The University of Poitiers has made biodiversity and the preservation of natural spaces a strategic axis for structuring the management and re-appropriation of outdoor spaces. This includes the implementation of a green and blue framework on the various campuses and the implementation of environmentally friendly developments.

Enhancing outdoor spaces and developing green areas

The University of Poitiers became aware of biodiversity issues early on, in particular through the university botanical garden, which served as a laboratory for sustainable and diversified management actions on campus. But beyond this specific place, campus management is more complex because of the intensity of uses that generate negative impacts on biodiversity.

Campuses are integrated into larger territories, cities and surroundings, and it is on this scale that green areas are defined (i.e. the ecological continuities). Campuses aim to become bridges between peripheral areas and also refuges for biodiversity. The University has carried out partial biodiversity inventories, with the aim of measuring the impact of its activity on its environment, adapting its management and identifying areas with high biodiversity potential in terms of flora and fauna.

These inventories have made it possible to enhance and re-appropriate biodiversity on the various campuses using a sensitive and landscape approach:

  • Creation of biodiversity islands
    Of the 40 hectares (≈ almost 100 acres) of green areas on campus, more than 7 hectares are either left fallow or are cut late to preserve islets of biodiversity where fauna can rest and reproduce, and where remarkable plant species such as orchids are preserved.
  • Installation of nesting boxes for various diurnal and nocturnal species
    The campus is registered as an ornithological refuge with the French League for the Protection of Birds (Ligue de la Protection des Oiseaux).
  • Regular removal of tarmac areas in favor of more natural surfaces
    For example, when parking lots are being renovated, grassed parking spaces, delimited by ditches or hollows for plantation, have been created. This was particularly the case with the redevelopment of the car parks in sector C (sport and IUT) and D (Medicine), at a cost of €2 million. Some roads have also been simply removed (e.g. Allée Jean Monnet will be reserved for pedestrians and cyclists and partly grassed over).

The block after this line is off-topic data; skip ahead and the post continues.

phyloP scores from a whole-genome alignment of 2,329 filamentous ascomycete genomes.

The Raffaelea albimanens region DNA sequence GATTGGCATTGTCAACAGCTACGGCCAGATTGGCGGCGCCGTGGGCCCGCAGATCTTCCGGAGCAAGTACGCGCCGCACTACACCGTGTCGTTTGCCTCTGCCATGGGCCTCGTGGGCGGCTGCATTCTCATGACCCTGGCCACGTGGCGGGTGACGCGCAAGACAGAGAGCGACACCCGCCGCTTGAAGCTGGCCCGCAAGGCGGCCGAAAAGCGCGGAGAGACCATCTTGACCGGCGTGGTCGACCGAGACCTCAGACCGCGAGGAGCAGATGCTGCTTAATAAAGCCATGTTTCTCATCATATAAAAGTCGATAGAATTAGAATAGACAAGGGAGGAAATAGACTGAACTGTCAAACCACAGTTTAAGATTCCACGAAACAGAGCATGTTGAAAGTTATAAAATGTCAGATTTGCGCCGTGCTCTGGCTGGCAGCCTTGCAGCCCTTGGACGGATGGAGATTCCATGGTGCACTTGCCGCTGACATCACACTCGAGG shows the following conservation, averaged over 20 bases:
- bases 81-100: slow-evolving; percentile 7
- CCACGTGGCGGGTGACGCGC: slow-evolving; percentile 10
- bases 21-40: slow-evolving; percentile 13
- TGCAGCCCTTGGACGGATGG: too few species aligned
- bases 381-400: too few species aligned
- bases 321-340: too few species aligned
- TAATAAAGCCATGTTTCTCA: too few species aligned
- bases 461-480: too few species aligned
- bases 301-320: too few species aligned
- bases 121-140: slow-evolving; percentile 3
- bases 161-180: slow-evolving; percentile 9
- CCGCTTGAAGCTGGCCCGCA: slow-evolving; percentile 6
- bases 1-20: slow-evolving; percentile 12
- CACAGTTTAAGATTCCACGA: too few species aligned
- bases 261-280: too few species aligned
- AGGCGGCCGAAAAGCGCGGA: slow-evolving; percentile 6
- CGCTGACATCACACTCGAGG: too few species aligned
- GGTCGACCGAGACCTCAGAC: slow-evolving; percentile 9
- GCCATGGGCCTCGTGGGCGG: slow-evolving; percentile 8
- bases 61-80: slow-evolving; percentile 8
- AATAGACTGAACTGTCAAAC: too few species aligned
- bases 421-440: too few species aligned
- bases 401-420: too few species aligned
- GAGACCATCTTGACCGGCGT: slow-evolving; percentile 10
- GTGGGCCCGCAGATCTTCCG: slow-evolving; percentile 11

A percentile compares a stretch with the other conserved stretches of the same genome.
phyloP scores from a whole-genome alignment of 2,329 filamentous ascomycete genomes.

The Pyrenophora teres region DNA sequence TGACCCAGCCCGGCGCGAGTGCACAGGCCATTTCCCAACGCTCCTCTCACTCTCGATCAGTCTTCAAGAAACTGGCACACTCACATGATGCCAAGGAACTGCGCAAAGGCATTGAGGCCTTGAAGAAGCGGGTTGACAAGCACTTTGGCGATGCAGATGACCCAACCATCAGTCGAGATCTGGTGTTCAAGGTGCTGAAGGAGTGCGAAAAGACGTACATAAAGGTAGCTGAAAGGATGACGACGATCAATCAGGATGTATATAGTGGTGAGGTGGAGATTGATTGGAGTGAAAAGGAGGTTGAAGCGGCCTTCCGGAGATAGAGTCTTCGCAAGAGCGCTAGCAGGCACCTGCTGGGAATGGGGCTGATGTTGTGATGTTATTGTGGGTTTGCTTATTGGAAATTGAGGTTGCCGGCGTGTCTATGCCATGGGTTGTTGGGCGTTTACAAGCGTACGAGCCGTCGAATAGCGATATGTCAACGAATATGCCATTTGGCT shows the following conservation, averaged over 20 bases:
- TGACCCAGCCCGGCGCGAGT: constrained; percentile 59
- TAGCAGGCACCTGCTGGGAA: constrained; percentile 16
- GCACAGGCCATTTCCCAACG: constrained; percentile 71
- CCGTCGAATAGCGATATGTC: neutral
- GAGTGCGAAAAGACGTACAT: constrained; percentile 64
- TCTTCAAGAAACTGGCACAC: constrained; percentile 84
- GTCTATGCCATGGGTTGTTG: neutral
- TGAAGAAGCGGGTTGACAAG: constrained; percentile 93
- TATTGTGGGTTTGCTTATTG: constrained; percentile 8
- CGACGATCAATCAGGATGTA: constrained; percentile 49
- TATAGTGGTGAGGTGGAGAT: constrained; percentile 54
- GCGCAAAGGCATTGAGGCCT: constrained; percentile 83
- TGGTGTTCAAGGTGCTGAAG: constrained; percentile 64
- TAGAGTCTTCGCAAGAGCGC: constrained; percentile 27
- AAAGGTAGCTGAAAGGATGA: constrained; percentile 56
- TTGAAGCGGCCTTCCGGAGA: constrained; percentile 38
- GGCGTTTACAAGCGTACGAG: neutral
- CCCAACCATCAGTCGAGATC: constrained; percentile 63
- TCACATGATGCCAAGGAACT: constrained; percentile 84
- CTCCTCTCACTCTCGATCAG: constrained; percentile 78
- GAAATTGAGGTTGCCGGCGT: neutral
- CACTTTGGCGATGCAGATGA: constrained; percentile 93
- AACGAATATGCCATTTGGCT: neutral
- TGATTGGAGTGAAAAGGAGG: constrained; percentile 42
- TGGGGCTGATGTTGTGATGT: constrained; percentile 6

• Diverse planting and favoring local and resistant species

Today the campus has more than 200 different plant species, of unequal quality and with mainly low and very high strata. The bird mapping carried out by the EBI laboratory has revealed the absence of an intermediate stratum which is essential for certain species and which is also necessary to neutralize obstacles posed by high buildings on campus. The ongoing redevelopment is making it possible to fill this gap by planting suitable shrubs and entomofauna hedges.

Developing the blue pathway to improve water flow and preserve wetland biodiversity

The identification and restoration of the blue pathway on each campus, in line with the specificity of each territory, also corresponds to the need for ecological continuity relating to watercourses and wetlands.

Several actions have, and will be, carried out to recreate watercourses:

  • The frequent removal of soil impermeability zones linked to tarmac areas and roads, through natural redevelopment. This is the case when renovating carparks or removing some traffic lanes.
  • Ditches and hollows should be landscaped during new developments to allow water to drain naturally and to allow wetland species to find the ideal conditions for their preservation and development
  • Creation of floodable areas, as a structuring landscape axis
  • Disconnection of buildings from the rainwater network to promote groundwater refill

Changing practices in order to move towards sustainable, diversified and pesticide free management

For the past 10 years, the University has taken strong measures to promote biodiversity by abandoning all pesticides and chemical fertilizers for the treatment of its green spaces and access paths.

Today, pollution control has led the University to opt for 100% eco-labelled cleaning products for its premises and green areas. 100% of outsourced markets integrate sustainable and differentiated management, free of pesticides or chemical fertilizers.

Poitiers University management of green spaces is based on a differentiated management approach, (i.e. maintenance that is not only sustainable but adapted to the category of surfaces); from building entrances and high-traffic areas to fallow areas (which constitute reservoirs of biodiversity), and intermediate areas with late mowing.

The University Botanical Garden - Domaine du Deffend

Discover this incredible 33-hectare site located in the town of Mignaloux-Beauvoir, near the Poitiers campus. This garden, open to the public, offers an arboretum, an orchard, a rose garden, a vegetable garden and an area devoted to medicinal plants.

Opening hours and information.

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